I’m not sure why, but “talking” toys always make me smile. So when my daughter and I saw Mr. Wonderful in the aisle of the checkout lane, I squeezed his hand. He promptly shouted, “You look beautiful!” Thank you, Mr. Wonderful!
I’m not sure why, but “talking” toys always make me smile. So when my daughter and I saw Mr. Wonderful in the aisle of the checkout lane, I squeezed his hand. He promptly shouted, “You look beautiful!” Thank you, Mr. Wonderful! It was a great mood elevator that day, and some days, you just can’t get enough praise.
Earlier in the day, I read on washingtonpost.com about a bright red-and-white striped box that is part of the public arts collection for the Washington Project for the Arts/Corcoran on 14th Street in D.C. “The Compliment Machine” is perched on a platform of bricks with a speaker at eye level and a grid of ventilation holes in the side. When Washingtonians walk past, the machine calls out words of gratitude such as, “Your eyes are beautiful,” “You are always there when needed” or “People are drawn to your positive energy.” The installation was conceived as a response to an entitlement culture in which everyone is exceptional, no one can be criticized and you get an award just for being yourself.
When a recent Wall Street Journal article suggested that our beloved Mr. Rogers is to blame for a generation of young adults who feel entitled to praise “just because,” I wondered if there might be something to that argument. The author believes that, though Mr. Rogers meant well, his philosophy may have stifled the notion that hard work and high expectations resulted in achievement. On one extreme, some of Rogers’ young acolytes may have missed that point and took to heart that they only had to please themselves and the world would be theirs.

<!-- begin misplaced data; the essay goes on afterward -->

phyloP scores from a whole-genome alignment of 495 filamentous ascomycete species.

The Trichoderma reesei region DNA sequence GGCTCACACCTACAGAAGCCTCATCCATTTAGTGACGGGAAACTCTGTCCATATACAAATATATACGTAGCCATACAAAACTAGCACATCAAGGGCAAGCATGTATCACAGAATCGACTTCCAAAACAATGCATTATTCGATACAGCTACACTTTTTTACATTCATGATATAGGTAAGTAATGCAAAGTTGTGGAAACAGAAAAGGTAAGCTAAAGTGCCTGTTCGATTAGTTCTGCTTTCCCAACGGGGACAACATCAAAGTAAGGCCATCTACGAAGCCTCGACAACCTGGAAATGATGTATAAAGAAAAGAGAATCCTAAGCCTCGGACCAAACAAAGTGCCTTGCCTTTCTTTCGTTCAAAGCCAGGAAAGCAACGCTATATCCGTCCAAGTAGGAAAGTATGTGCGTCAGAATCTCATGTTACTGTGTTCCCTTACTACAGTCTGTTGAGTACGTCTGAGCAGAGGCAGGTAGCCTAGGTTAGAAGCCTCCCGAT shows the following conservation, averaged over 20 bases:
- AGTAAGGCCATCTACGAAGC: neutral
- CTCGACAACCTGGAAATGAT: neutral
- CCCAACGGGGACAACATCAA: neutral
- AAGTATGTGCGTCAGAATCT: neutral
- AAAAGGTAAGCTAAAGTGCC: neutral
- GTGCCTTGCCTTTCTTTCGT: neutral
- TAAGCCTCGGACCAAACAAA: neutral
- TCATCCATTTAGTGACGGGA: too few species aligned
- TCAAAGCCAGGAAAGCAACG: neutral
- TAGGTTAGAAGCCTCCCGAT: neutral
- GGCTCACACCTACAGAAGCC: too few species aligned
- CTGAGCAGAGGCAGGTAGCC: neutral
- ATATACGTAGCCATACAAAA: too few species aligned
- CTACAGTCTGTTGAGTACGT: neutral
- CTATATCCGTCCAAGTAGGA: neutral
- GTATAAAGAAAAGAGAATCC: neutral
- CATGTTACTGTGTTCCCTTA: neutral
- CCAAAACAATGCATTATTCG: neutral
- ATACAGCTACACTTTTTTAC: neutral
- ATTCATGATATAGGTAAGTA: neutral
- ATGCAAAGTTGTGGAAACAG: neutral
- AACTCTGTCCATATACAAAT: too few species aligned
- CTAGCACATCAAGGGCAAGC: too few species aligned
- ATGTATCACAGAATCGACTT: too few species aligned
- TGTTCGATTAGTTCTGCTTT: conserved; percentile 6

Don’t get me wrong—I loved Mr. Rogers and still do. He was an exceptional human being. And I felt special right along with my children when we watched him put his sweater on inside-out, only to shrug and say, “Oops, it can happen to anyone. It’s OK…I like you just the way you are.”
But where is the competition…where is the work ethic if everyone is celebrated for “just showing up?” These days, bosses, professors, parents and spouses feel the need to extol praise on this generation, just because.
“America’s praise fixation has economic, labor and social ramifications. Adults who were overpraised as children are apt to be narcissistic at work and in personal relationships,” says Jean Twenge, a psychology professor at San Diego State University. When everyone gets a happy face, even when they don’t deserve it, where’s the reward?
Supporting your child as he or she goes back to school or begins a new job, or encouraging your spouse on a “bad hair day”—such praise is essential for those closest to us. And I do hope there are other Rogers-like icons for today’s toddlers to look up to. For sure, most of us need a regular dose of affirmation, but we aren’t entitled to it just because we breathe.
In a world of confusion, war and terror we need to not only hear the words, “You are special,” but we also need to believe in them. TPW